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‘Honest citizen’ has arrest record cleared


Thanks to the efforts of Culpeper County Commonwealth’s Attorney Megan Frederick and her staff, Bobby Turner got an early Christmas gift.

This week, Frederick, accompanied by members of her staff and attorney John Bennett, went to Turner’s Eggbornsville home and presented him with documents certifying that felony charges lodged against the retired Culpeper County plumber in 2009 have been expunged.

Turner, who had never been in trouble with the law before this legal nightmare began, became emotional when he realized that he once again has an unblemished record.

“I’m really thankful,” said Turner, who is in failing health. “This was a long time coming.”

Turner operated a successful plumbing business in April of 2009 when deputies showed up at his door saying that a parcel delivery truck driver had accused Turner of throwing rocks at the delivery truck. Those damages, initially estimated at more than $1,000, made the offense a felony.

Turner maintained his innocence from the beginning and told the deputies that he had been drinking coffee at a local plumbing-supply business when the incident was alleged to have occurred. And, he said, he could produce alibi witnesses.

The deputies never bothered to check those witnesses and a warrant was sworn out against Turner, who was told to surrender to the Sheriff’s Office.

Bennett, who provided temporary representation during the arrest, still remembers that day.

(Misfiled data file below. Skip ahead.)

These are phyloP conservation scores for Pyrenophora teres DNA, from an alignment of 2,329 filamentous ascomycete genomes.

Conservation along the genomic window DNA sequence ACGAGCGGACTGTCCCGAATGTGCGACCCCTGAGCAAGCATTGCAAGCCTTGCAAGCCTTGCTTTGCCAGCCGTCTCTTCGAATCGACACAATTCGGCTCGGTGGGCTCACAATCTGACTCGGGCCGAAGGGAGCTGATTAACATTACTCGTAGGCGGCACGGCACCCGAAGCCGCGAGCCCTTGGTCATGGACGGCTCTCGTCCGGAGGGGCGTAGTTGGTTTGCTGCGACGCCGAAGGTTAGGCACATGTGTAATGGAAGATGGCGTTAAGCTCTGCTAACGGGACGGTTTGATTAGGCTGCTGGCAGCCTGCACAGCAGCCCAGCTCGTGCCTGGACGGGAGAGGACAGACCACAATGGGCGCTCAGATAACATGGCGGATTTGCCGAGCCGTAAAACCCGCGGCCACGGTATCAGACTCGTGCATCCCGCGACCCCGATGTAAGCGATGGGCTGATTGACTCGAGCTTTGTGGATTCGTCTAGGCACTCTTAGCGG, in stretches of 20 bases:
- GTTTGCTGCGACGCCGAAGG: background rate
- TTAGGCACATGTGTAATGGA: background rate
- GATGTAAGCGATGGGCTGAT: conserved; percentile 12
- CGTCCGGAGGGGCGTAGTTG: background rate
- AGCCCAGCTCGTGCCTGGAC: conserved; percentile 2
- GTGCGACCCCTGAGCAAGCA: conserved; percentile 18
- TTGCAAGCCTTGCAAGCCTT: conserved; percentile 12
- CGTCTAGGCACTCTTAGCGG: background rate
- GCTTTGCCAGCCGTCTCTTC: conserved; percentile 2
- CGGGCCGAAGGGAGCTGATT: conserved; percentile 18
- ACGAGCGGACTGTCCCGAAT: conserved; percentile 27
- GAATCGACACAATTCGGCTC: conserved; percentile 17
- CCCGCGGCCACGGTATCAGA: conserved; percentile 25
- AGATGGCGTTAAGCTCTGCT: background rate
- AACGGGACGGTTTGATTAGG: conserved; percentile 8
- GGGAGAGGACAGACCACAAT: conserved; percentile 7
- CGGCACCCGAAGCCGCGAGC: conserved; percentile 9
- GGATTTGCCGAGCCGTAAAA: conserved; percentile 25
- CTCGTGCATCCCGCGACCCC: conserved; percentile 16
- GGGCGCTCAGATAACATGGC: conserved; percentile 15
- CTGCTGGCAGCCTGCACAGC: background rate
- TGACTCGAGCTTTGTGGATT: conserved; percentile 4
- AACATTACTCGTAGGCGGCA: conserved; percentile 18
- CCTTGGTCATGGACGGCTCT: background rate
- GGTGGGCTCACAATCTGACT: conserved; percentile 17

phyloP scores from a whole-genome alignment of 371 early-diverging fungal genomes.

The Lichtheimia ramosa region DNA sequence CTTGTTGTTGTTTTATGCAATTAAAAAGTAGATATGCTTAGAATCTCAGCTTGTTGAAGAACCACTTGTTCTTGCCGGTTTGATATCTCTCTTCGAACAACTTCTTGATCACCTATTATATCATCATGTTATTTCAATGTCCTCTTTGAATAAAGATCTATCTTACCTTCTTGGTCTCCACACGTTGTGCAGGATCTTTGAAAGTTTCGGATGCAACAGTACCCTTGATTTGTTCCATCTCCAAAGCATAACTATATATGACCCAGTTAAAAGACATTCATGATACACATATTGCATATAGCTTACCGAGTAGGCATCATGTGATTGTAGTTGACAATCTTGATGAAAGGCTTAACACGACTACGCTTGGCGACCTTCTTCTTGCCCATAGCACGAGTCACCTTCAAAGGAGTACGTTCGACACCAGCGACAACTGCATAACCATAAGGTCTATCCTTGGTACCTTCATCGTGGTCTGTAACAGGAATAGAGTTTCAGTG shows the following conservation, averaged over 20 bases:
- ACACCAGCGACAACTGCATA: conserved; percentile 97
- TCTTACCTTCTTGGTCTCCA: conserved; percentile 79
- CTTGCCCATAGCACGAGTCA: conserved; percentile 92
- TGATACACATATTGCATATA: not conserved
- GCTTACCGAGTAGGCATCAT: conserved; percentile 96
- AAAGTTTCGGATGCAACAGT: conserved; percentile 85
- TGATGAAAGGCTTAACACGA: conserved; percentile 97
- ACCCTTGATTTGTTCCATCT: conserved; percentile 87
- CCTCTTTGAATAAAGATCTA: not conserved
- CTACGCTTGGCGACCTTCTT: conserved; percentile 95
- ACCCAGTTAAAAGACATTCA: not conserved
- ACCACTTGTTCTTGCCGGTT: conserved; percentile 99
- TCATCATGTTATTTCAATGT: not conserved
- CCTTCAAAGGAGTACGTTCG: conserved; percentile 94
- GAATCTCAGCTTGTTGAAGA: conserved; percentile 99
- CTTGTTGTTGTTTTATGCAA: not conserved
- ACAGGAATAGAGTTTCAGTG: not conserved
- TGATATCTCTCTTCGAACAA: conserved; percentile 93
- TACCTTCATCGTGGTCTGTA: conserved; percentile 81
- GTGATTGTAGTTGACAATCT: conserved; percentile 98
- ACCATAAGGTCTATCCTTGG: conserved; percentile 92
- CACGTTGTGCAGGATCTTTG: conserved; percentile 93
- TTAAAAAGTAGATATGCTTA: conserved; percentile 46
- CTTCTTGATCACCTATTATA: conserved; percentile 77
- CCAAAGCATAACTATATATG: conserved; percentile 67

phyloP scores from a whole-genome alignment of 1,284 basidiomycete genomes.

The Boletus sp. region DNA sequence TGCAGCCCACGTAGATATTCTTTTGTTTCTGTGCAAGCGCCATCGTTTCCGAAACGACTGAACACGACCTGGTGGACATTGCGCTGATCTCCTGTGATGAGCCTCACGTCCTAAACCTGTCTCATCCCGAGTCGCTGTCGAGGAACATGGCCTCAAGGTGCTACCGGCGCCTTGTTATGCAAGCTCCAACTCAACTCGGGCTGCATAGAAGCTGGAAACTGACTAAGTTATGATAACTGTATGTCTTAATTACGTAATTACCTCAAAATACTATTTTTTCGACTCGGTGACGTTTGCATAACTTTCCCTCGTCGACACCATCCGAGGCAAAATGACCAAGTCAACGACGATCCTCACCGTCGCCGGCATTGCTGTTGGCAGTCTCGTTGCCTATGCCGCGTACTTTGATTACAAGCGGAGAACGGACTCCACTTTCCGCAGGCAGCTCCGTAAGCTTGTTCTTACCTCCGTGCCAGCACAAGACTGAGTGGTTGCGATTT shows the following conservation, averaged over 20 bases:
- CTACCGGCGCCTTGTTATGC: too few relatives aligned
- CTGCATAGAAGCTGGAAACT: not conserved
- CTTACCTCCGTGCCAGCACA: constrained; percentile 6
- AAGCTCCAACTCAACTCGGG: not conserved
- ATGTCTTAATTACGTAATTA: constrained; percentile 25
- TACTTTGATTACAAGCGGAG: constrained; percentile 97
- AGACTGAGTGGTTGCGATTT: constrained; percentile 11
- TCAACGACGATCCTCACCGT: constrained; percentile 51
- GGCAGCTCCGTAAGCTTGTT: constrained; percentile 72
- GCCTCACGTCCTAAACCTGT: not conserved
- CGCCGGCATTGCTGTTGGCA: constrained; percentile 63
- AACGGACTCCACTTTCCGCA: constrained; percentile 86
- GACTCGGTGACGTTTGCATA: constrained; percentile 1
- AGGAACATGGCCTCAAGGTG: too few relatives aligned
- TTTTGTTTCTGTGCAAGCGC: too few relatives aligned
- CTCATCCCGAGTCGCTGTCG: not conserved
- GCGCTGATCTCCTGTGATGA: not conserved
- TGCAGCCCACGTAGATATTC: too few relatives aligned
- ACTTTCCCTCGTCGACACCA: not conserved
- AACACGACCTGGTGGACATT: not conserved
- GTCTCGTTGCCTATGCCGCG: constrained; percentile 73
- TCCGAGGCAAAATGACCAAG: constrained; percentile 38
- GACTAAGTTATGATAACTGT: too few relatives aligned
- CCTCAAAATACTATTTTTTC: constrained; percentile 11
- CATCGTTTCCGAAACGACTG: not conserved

“Here was a man who had never been in trouble in his life and the magistrate insisted on a surety bond,” Bennett recalled during Wednesday presentation. “I tried to go his bond, but at first the magistrate wouldn’t let me. They actually took Bobby to a cell.”

Bennett, however, finally persuaded the magistrate to bond Turner and he was released after an hour or so.

Having never been in trouble, a shocked and confused Turner found himself caught up in a complicated legal system that he did not understand.

He spent thousands of dollars on two other lawyers who, he maintains, also never bothered to talk to or subpoena the alibi witnesses. Those witnesses confirmed Turner’s story in 2010 interviews with The Free Lance–Star.

Turner said then-Commonwealth Attorney Gary Close’s office twice tried to get him to take a plea bargain, but he refused to plead guilty when he was innocent.

By then, the actual property-damage estimate had been reduced from $1,000 to $300. Turner steadfastly refused to pay for damages he did not cause.

Eventually the case was nolle prossed (still on the record but inactive), but not before the stress of the ordeal helped bring on two strokes that caused Turner, who just turned 68, to lose his business.

“I had a good life,” Turner said Wednesday. “I wasn’t prepared for this.”

Now suffering from kidney failure, the man who worked in a physical profession four years ago now appears pale and frail.

His wife, Ruby, contacted The Free Lance–Star Tuesday asking for help.

“Bobby’s health is failing and he says that the one thing he wants before he dies is to have his name cleared,” Ruby Turner said.

The wife’s plea was sent to Frederick and the recently elected commonwealth’s attorney immediately began investigating. Within 24 hours, she and her staff had found Turner’s records, prepared the proper documents and gotten Circuit Judge Susan Whitlock to sign them.

“This was a team effort,” Frederick told Turner. “A lot of hands helped make this happen. It wasn’t just me.”

In particular, she applauded the efforts of Assistant Commonwealth’s Attorney Dale Durrer, Circuit Court Clerk Janice Corbin and Whitlock.

Frederick also apologized to Turner on behalf of Culpeper County law enforcement for what she termed “shoddy” investigative efforts.

“No citizen should be treated that way,” she said. “I’m not afraid to apologize when the system is wrong.”

And Frederick added, “If you’re an honest citizen, you shouldn’t have a record.”

Teary-eyed, Turner again thanked Frederick for a Christmas present he didn’t expect.